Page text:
Many people want better data in Canada. They think it can improve the quality of decision-making – and most importantly – outcomes. This group includes Don Drummond who recently wrote a report on how to improve labour market information, and my colleague Tyler Meredith at the Institute for Research on Public Policy.
Here’s one way to think about the role of data (Stage 1 in this diagram) and how it might affect outcomes (Stage 3 at the end of the chain). Better data could improve the analysis, advice and decision-making by governments as well as businesses and individuals. Better decisions could then improve outcomes.
It looks like a straight-forward process, but my diagram glosses over important issues, like what happens at the arrows in between the boxes. Which data improve analysis? What if more data add complexity and slow down analysis when timely decisions are needed?
And the arrows in the diagram only move in one direction. In reality, things occur simultaneously and there’s feedback from right to left. Maybe a decision-maker already knows what they want to do and then looks for evidence to justify his or her position? Perhaps the outcomes themselves, or technological change, or evolving business practices, mean that new data are needed to understand what’s happening.
A recent op-ed by Philip Cross (Macdonald-Laurier Institute) raises some related issues. He provocatively argues that we should break our data addiction and reject the belief that data, on their own, solve problems – we shouldn’t assume that data make the world more understandable, decisions less risky and the future less uncertain.
He writes that, “…society strives for evidence-based policy. But what is the evidence that more data always leads to better policy analysis?” This gets at arrow A in my diagram, but note two important distinctions.
In his article, Mr. Cross argues that more data doesn’t always lead to better analysis. That’s certainly true, but it refutes an argument no one made. Instead, most data advocates think that better data will generally improve our understanding of the world. We will make better decisions because of this, and we’ll be better off for it.
While Mr. Cross wants less data-dependence, Lucas Kawa (Business in Canada) wants more clarity on the nature of data-dependence in a different context when he writes, “we have… a central bank with a data-dependent stance failing to clearly indicate which data it’s looking at.”
Unfortunately, neither demand is realistic. The Bank of Canada employs hundreds of economists who collectively turn raw data into analysis and advice. They and other institutions analyze as much information as they can gather – from a variety of sources far beyond Statistics Canada – and they filter it through statistical models and many economists’ brains to generate their best policy analysis and advice.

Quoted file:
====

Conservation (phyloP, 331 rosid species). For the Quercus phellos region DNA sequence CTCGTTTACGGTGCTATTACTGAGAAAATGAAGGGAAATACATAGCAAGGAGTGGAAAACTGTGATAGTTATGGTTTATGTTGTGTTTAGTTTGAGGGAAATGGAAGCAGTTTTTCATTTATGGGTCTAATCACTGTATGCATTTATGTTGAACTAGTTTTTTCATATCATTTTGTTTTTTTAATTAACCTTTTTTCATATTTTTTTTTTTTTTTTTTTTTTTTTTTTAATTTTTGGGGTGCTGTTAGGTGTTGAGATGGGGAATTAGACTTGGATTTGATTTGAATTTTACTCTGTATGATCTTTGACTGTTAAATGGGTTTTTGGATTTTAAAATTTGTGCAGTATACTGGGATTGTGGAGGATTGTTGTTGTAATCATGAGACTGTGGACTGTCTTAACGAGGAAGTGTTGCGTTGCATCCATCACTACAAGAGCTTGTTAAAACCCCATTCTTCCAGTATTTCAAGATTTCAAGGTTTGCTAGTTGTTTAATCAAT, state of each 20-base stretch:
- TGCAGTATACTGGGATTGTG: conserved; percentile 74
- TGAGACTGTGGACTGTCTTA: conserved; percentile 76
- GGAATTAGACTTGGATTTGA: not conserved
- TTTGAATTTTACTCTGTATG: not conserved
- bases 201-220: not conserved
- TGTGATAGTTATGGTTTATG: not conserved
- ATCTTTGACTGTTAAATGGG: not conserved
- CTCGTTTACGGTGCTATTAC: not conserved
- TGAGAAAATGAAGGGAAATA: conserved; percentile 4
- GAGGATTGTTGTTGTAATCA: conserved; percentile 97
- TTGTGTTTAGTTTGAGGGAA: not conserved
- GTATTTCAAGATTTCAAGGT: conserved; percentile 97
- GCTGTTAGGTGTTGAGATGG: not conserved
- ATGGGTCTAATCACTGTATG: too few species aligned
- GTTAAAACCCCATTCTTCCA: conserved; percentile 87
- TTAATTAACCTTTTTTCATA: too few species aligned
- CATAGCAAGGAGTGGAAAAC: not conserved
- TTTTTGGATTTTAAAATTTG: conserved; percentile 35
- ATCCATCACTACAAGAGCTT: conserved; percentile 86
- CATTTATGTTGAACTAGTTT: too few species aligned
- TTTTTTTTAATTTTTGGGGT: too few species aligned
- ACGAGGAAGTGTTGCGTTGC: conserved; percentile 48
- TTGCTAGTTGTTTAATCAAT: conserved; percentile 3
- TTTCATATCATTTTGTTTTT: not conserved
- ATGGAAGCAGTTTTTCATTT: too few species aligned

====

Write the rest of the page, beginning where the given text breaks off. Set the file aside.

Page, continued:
Instead of this complex process, many central bank watchers would prefer to know with certainty that monetary policy will tighten if, and only if, inflation hits X per cent or the unemployment rate drops below X per cent. The world is too complex to reduce to one or two summary data indicators. Indeed, that’s why we need the work from the hundreds of analysts in the first place.
Both the Federal Reserve and the Bank of England recently tried giving markets a simple data rule for their policy decisions. It failed. The problem is that simple rules are too simple, and they come at the cost of removing discretion and judgment from decision making. Such tacit knowledge is hard to communicate, but it’s where important value is added lies in this process.
The bottom line is that being data-dependent doesn’t mean responding to every wiggle in data. Nor does it mean basing our decisions solely on data or models and nothing else.
Yes, we need better data. But that’s only a start. We also need to ask precise and well-posed questions – of ourselves in our analysis and of our policy makers in their choices – particularly as “big data” increases the availability of non-conventional data sources. In addition, we need to bring new approaches to bare on data, and clearly explain the results to non-specialists.
After concerns about jobs estimates during the Ontario election, let’s hope that the lesson learned by our politicians is not to withhold economic analysis in future campaigns. Instead, let’s hope it causes them to raise their game by presenting more credible analyses.
At the same time, let’s be realistic about what better data can accomplish. This means acknowledging that data give us imprecise measurements of reality, but when used responsibly and creatively, they help us make better choices and hold governments to account for their policy decisions.
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